groups can be attached to the same side of this double bond or they may be oriented on opposite sides. If the groups are aligned on the same side of the double bond the compound is said to be a cis isomer (from the Latin on this side, if they are on opposite sides it is trans (from Latin across). In certain compounds, the atoms are free to rotate about this double bond, which gives rise to multiple isomeric configurations. If the mirror images of these different configurations are superimposable, the isomers are said to be geometric. If the mirror images are nonsuperimposable they are said to be optical. Optical isomers are distinguishable by the way they interact with a beam of polarized light. Such isomers are the subject of the branch of chemistry known as stereochemistry.

Stereochemistry is the study of the spatial arrangement of atoms in molecules and the effect of their orientation on the physical and chemical properties of those compounds. The study of isomers provides information that is useful in improving the efficiency of the reactions or in the search for new types of reactions or chemical species. Through evaluation of isomeric compounds, chemists gain useful information about chemical reactions and learn how certain bonds are broken and formed or what kinds of intermediates are involved.

Perry Romanowski

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Isomer

Isomer

Isomer is the term used to describe two or more chemical compounds which can be represented by the same chemical formula . There are two main types of isomers: structural isomers which differ from one another by the attachment of atoms on the molecule ; and stereoisomers which differ from on another by the location of the atoms in space .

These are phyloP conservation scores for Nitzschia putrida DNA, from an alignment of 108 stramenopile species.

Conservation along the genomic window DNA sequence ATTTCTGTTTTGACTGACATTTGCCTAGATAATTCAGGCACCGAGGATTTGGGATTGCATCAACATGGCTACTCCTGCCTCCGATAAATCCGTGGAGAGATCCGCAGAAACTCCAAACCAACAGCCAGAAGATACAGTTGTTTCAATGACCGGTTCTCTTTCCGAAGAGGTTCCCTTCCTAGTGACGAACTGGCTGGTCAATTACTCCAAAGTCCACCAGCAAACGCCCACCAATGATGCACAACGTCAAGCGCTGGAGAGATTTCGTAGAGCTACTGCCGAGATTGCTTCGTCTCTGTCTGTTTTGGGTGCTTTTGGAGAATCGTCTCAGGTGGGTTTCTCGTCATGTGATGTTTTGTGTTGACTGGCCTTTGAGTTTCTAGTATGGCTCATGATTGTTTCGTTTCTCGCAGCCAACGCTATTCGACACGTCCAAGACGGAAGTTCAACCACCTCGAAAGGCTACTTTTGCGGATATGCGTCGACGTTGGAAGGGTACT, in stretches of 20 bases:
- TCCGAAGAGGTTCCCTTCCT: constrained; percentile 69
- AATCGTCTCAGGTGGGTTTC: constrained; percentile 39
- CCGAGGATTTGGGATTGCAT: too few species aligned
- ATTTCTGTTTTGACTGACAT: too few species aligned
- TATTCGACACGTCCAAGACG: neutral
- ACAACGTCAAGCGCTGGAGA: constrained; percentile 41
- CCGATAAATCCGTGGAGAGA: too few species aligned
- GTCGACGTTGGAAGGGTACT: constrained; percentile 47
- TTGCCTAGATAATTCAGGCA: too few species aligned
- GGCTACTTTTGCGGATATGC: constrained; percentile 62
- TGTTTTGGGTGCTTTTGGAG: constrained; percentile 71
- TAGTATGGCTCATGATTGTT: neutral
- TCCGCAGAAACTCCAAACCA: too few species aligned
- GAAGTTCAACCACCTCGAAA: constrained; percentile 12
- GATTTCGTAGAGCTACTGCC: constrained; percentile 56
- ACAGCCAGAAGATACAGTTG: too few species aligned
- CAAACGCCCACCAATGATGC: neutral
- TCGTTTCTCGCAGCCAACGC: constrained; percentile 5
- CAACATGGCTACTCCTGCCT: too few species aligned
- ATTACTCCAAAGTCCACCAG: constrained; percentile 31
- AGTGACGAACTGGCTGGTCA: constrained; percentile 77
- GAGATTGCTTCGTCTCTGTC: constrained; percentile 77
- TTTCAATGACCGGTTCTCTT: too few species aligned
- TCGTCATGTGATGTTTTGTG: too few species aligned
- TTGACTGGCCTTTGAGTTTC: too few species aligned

Chemical compounds can be represented by a formula which qualitatively and quantitatively describes its component elements. For example, the formula for water is H2O, which indicates that the compound contains two hydrogen atoms attached to one oxygen atom. In the early 1800s two chemists, Friedreich Wohler and Justus Liebig, realized that two chemical compounds might have the same elemental composition yet differ in the order in which the atoms were linked together. Therefore, it is possible that a given chemical formula may describe more than one compound. For example, propyl alcohol and isopropyl alcohol both are represented by the same formula ([CH3]2CHOH), but they are different compounds with different properties depending on whether the alcohol group (also known as the hydroxyl group) is located on a terminal (end) carbon atom or on the middle carbon atom. This form of isomerism is known as positional, or structural, isomerism. Positional isomerism occurs because the various sites where groups are attached are not equivalent. This principle is demonstrated by the molecule known as benzene which consists six carbon atoms arranged in a ring. These carbon atoms provide benzene with six different positions where other chemical groups can be substituted for hydrogen atoms. A substituted benzene ring, such as toluene, can accept another substituent on any of the other five carbon atoms; but because two pairs are equivalent, there are only three possible isomers. These are designated as ortho, meta, and para.